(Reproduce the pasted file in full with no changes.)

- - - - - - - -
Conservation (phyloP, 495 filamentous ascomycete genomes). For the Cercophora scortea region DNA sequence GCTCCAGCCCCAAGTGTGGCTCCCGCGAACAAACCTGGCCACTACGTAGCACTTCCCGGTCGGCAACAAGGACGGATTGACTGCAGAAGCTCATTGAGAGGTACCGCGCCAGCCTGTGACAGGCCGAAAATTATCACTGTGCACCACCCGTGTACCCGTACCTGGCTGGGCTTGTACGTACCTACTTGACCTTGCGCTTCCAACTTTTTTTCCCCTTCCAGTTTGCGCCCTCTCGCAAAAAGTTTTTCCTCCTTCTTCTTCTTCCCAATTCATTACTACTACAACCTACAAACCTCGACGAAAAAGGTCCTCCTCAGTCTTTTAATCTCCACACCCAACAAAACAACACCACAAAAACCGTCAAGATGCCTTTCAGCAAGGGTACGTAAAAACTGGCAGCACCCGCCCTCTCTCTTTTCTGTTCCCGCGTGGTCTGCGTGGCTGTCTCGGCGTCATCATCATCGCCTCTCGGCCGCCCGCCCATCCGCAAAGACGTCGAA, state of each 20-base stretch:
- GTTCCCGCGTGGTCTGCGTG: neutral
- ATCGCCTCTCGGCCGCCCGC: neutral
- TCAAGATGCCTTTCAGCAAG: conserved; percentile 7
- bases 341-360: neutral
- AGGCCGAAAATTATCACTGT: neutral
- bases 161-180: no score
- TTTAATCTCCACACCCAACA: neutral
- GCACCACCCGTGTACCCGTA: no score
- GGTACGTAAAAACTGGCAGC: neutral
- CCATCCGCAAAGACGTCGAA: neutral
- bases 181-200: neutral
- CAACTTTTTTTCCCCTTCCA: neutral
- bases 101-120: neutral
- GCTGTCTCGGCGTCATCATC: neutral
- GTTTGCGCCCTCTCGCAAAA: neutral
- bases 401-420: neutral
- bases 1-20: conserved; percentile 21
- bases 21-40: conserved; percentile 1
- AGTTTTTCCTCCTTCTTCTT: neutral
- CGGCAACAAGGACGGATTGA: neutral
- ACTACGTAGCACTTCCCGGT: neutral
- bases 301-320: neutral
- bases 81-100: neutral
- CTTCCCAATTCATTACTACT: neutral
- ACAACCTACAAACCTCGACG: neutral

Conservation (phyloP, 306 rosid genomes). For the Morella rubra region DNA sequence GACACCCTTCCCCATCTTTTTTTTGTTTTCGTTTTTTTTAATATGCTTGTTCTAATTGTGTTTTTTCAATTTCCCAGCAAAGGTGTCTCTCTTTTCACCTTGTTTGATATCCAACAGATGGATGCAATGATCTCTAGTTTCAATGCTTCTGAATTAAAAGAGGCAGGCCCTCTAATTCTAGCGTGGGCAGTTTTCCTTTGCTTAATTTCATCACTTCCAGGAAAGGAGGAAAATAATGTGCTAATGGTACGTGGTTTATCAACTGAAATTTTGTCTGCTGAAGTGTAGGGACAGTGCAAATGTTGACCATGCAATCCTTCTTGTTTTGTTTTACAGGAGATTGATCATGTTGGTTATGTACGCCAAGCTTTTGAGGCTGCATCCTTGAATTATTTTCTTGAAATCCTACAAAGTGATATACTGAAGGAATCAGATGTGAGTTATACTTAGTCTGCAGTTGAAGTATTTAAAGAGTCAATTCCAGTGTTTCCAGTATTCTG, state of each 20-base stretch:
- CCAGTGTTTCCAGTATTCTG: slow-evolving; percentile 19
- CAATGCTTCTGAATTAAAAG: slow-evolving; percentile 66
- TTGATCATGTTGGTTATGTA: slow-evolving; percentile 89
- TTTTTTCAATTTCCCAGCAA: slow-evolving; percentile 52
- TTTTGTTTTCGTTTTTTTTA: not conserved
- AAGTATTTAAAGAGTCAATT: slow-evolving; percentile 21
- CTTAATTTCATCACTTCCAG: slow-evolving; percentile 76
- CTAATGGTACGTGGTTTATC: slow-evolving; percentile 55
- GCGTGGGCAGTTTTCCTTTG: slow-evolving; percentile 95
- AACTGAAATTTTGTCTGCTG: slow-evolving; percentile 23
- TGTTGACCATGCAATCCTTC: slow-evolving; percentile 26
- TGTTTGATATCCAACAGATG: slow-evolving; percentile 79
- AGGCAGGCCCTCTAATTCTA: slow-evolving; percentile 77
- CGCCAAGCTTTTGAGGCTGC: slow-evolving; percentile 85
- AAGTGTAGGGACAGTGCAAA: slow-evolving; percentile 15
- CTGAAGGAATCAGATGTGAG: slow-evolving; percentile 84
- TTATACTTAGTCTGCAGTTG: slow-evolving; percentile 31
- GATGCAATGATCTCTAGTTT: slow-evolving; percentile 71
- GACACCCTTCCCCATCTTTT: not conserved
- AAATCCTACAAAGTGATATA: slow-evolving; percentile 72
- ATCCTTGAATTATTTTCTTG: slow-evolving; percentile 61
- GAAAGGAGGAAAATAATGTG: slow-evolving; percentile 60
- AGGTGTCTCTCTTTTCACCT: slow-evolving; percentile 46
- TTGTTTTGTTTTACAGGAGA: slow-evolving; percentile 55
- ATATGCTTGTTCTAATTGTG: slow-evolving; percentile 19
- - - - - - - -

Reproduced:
Conservation (phyloP, 495 filamentous ascomycete genomes). For the Cercophora scortea region DNA sequence GCTCCAGCCCCAAGTGTGGCTCCCGCGAACAAACCTGGCCACTACGTAGCACTTCCCGGTCGGCAACAAGGACGGATTGACTGCAGAAGCTCATTGAGAGGTACCGCGCCAGCCTGTGACAGGCCGAAAATTATCACTGTGCACCACCCGTGTACCCGTACCTGGCTGGGCTTGTACGTACCTACTTGACCTTGCGCTTCCAACTTTTTTTCCCCTTCCAGTTTGCGCCCTCTCGCAAAAAGTTTTTCCTCCTTCTTCTTCTTCCCAATTCATTACTACTACAACCTACAAACCTCGACGAAAAAGGTCCTCCTCAGTCTTTTAATCTCCACACCCAACAAAACAACACCACAAAAACCGTCAAGATGCCTTTCAGCAAGGGTACGTAAAAACTGGCAGCACCCGCCCTCTCTCTTTTCTGTTCCCGCGTGGTCTGCGTGGCTGTCTCGGCGTCATCATCATCGCCTCTCGGCCGCCCGCCCATCCGCAAAGACGTCGAA, state of each 20-base stretch:
- GTTCCCGCGTGGTCTGCGTG: neutral
- ATCGCCTCTCGGCCGCCCGC: neutral
- TCAAGATGCCTTTCAGCAAG: conserved; percentile 7
- bases 341-360: neutral
- AGGCCGAAAATTATCACTGT: neutral
- bases 161-180: no score
- TTTAATCTCCACACCCAACA: neutral
- GCACCACCCGTGTACCCGTA: no score
- GGTACGTAAAAACTGGCAGC: neutral
- CCATCCGCAAAGACGTCGAA: neutral
- bases 181-200: neutral
- CAACTTTTTTTCCCCTTCCA: neutral
- bases 101-120: neutral
- GCTGTCTCGGCGTCATCATC: neutral
- GTTTGCGCCCTCTCGCAAAA: neutral
- bases 401-420: neutral
- bases 1-20: conserved; percentile 21
- bases 21-40: conserved; percentile 1
- AGTTTTTCCTCCTTCTTCTT: neutral
- CGGCAACAAGGACGGATTGA: neutral
- ACTACGTAGCACTTCCCGGT: neutral
- bases 301-320: neutral
- bases 81-100: neutral
- CTTCCCAATTCATTACTACT: neutral
- ACAACCTACAAACCTCGACG: neutral

Conservation (phyloP, 306 rosid genomes). For the Morella rubra region DNA sequence GACACCCTTCCCCATCTTTTTTTTGTTTTCGTTTTTTTTAATATGCTTGTTCTAATTGTGTTTTTTCAATTTCCCAGCAAAGGTGTCTCTCTTTTCACCTTGTTTGATATCCAACAGATGGATGCAATGATCTCTAGTTTCAATGCTTCTGAATTAAAAGAGGCAGGCCCTCTAATTCTAGCGTGGGCAGTTTTCCTTTGCTTAATTTCATCACTTCCAGGAAAGGAGGAAAATAATGTGCTAATGGTACGTGGTTTATCAACTGAAATTTTGTCTGCTGAAGTGTAGGGACAGTGCAAATGTTGACCATGCAATCCTTCTTGTTTTGTTTTACAGGAGATTGATCATGTTGGTTATGTACGCCAAGCTTTTGAGGCTGCATCCTTGAATTATTTTCTTGAAATCCTACAAAGTGATATACTGAAGGAATCAGATGTGAGTTATACTTAGTCTGCAGTTGAAGTATTTAAAGAGTCAATTCCAGTGTTTCCAGTATTCTG, state of each 20-base stretch:
- CCAGTGTTTCCAGTATTCTG: slow-evolving; percentile 19
- CAATGCTTCTGAATTAAAAG: slow-evolving; percentile 66
- TTGATCATGTTGGTTATGTA: slow-evolving; percentile 89
- TTTTTTCAATTTCCCAGCAA: slow-evolving; percentile 52
- TTTTGTTTTCGTTTTTTTTA: not conserved
- AAGTATTTAAAGAGTCAATT: slow-evolving; percentile 21
- CTTAATTTCATCACTTCCAG: slow-evolving; percentile 76
- CTAATGGTACGTGGTTTATC: slow-evolving; percentile 55
- GCGTGGGCAGTTTTCCTTTG: slow-evolving; percentile 95
- AACTGAAATTTTGTCTGCTG: slow-evolving; percentile 23
- TGTTGACCATGCAATCCTTC: slow-evolving; percentile 26
- TGTTTGATATCCAACAGATG: slow-evolving; percentile 79
- AGGCAGGCCCTCTAATTCTA: slow-evolving; percentile 77
- CGCCAAGCTTTTGAGGCTGC: slow-evolving; percentile 85
- AAGTGTAGGGACAGTGCAAA: slow-evolving; percentile 15
- CTGAAGGAATCAGATGTGAG: slow-evolving; percentile 84
- TTATACTTAGTCTGCAGTTG: slow-evolving; percentile 31
- GATGCAATGATCTCTAGTTT: slow-evolving; percentile 71
- GACACCCTTCCCCATCTTTT: not conserved
- AAATCCTACAAAGTGATATA: slow-evolving; percentile 72
- ATCCTTGAATTATTTTCTTG: slow-evolving; percentile 61
- GAAAGGAGGAAAATAATGTG: slow-evolving; percentile 60
- AGGTGTCTCTCTTTTCACCT: slow-evolving; percentile 46
- TTGTTTTGTTTTACAGGAGA: slow-evolving; percentile 55
- ATATGCTTGTTCTAATTGTG: slow-evolving; percentile 19